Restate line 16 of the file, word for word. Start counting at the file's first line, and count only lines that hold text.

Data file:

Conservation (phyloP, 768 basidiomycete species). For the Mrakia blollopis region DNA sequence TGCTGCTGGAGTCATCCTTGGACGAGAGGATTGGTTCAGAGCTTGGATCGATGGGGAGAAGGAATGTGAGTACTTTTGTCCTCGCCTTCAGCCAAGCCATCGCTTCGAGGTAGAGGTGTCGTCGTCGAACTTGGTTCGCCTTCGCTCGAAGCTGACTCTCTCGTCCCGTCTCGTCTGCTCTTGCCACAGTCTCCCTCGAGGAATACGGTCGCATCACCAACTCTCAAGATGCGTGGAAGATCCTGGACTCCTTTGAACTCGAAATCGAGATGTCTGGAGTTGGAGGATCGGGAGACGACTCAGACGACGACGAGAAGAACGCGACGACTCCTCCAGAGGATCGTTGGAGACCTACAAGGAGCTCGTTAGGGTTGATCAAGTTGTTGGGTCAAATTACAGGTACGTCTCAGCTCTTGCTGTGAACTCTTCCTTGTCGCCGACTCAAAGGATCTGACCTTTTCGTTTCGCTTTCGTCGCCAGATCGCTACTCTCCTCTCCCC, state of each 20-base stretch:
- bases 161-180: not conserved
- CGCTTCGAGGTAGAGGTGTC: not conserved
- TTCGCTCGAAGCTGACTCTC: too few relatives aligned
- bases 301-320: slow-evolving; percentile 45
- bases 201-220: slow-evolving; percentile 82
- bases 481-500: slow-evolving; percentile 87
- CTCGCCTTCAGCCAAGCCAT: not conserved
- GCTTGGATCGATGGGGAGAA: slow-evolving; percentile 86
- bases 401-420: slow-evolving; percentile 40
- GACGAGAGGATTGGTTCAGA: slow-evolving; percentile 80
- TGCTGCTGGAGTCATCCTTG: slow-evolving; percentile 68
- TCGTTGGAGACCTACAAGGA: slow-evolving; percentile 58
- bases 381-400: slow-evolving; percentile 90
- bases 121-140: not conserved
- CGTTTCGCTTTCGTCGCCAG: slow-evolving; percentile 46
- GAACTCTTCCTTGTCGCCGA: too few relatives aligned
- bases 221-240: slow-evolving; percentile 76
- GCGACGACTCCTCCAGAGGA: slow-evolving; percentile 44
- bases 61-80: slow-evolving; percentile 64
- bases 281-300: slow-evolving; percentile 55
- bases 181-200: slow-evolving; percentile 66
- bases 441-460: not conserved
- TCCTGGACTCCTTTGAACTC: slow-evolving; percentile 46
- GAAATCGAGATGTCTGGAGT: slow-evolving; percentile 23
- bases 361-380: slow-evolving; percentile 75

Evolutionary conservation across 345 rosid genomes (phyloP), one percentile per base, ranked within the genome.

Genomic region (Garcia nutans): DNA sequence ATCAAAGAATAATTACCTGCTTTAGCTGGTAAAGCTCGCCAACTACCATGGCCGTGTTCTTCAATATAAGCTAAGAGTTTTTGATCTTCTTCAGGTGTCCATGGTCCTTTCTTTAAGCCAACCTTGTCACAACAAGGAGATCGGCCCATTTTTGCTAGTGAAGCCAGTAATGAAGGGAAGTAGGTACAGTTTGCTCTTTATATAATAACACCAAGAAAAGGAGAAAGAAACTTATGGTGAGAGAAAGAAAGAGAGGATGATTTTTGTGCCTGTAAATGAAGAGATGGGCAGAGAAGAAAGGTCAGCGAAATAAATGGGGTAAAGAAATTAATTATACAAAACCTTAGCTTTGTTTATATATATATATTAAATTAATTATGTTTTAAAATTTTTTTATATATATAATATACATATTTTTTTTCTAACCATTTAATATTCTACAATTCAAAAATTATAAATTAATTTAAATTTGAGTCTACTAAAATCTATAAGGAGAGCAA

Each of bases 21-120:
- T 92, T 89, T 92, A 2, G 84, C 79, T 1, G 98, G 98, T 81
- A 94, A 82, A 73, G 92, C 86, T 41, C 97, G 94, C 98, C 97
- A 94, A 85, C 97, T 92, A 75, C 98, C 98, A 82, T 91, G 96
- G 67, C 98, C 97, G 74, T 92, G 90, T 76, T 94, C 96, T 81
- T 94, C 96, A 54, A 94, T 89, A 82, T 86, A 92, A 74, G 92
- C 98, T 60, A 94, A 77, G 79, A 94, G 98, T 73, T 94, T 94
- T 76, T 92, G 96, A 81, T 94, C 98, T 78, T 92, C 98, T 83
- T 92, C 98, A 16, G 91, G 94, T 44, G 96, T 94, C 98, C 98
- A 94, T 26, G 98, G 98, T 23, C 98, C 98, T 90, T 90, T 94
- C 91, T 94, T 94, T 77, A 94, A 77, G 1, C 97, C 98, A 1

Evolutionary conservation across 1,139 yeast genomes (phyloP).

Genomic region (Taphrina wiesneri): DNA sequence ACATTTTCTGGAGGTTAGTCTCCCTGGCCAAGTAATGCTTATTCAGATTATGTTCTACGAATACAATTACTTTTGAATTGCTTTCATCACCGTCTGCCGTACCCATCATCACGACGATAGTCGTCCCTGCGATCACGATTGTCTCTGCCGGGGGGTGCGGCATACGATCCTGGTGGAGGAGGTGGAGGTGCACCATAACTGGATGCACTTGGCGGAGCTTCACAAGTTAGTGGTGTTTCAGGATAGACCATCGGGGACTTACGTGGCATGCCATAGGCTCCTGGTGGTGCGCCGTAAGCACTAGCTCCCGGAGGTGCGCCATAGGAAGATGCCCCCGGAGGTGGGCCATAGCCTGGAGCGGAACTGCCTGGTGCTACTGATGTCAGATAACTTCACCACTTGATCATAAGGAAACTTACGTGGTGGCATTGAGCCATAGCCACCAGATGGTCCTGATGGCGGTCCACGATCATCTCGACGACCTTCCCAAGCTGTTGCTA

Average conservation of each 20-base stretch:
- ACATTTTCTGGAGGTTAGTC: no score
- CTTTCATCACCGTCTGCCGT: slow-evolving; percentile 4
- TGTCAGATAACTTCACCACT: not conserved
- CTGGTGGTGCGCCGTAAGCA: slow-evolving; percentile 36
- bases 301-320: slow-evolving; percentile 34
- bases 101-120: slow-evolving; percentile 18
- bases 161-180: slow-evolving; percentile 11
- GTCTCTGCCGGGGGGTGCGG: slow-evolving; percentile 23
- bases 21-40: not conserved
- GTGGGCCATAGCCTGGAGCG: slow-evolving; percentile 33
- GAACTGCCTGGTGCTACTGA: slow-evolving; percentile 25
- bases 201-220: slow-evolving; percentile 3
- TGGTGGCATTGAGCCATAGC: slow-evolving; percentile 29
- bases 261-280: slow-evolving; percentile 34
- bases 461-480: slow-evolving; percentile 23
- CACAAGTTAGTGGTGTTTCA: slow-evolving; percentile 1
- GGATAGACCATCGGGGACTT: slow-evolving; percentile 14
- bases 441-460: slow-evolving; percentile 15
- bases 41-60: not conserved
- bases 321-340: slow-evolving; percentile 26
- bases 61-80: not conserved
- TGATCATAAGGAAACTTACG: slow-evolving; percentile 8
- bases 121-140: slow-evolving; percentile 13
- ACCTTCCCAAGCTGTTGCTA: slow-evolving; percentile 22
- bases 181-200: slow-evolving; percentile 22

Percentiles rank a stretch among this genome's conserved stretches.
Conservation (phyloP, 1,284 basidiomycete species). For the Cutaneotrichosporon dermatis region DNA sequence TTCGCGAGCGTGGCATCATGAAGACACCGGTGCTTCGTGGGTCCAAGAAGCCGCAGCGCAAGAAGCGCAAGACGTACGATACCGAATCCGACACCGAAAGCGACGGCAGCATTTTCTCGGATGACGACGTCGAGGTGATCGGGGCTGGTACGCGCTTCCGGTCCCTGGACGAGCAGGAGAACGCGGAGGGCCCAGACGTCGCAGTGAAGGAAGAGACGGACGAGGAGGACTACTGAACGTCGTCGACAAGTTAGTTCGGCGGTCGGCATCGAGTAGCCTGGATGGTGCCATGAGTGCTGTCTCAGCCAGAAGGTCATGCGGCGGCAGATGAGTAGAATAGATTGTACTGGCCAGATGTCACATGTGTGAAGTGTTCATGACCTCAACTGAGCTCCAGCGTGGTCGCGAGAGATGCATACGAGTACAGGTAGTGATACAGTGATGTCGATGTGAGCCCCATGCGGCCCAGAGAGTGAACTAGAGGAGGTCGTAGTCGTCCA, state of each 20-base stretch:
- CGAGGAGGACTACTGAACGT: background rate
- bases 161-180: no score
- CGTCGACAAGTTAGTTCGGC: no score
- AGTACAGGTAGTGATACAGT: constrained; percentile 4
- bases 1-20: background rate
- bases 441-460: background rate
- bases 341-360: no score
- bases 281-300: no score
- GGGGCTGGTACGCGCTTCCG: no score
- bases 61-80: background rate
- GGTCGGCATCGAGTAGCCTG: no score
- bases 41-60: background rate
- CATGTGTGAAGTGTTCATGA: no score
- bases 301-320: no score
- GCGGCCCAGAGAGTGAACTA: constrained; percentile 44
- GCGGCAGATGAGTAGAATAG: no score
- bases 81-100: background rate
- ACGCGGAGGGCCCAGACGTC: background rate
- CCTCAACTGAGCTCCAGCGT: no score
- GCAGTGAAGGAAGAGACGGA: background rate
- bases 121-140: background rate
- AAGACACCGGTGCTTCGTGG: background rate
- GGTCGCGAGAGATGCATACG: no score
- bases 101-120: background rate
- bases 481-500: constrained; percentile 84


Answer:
- CGTTTCGCTTTCGTCGCCAG: slow-evolving; percentile 46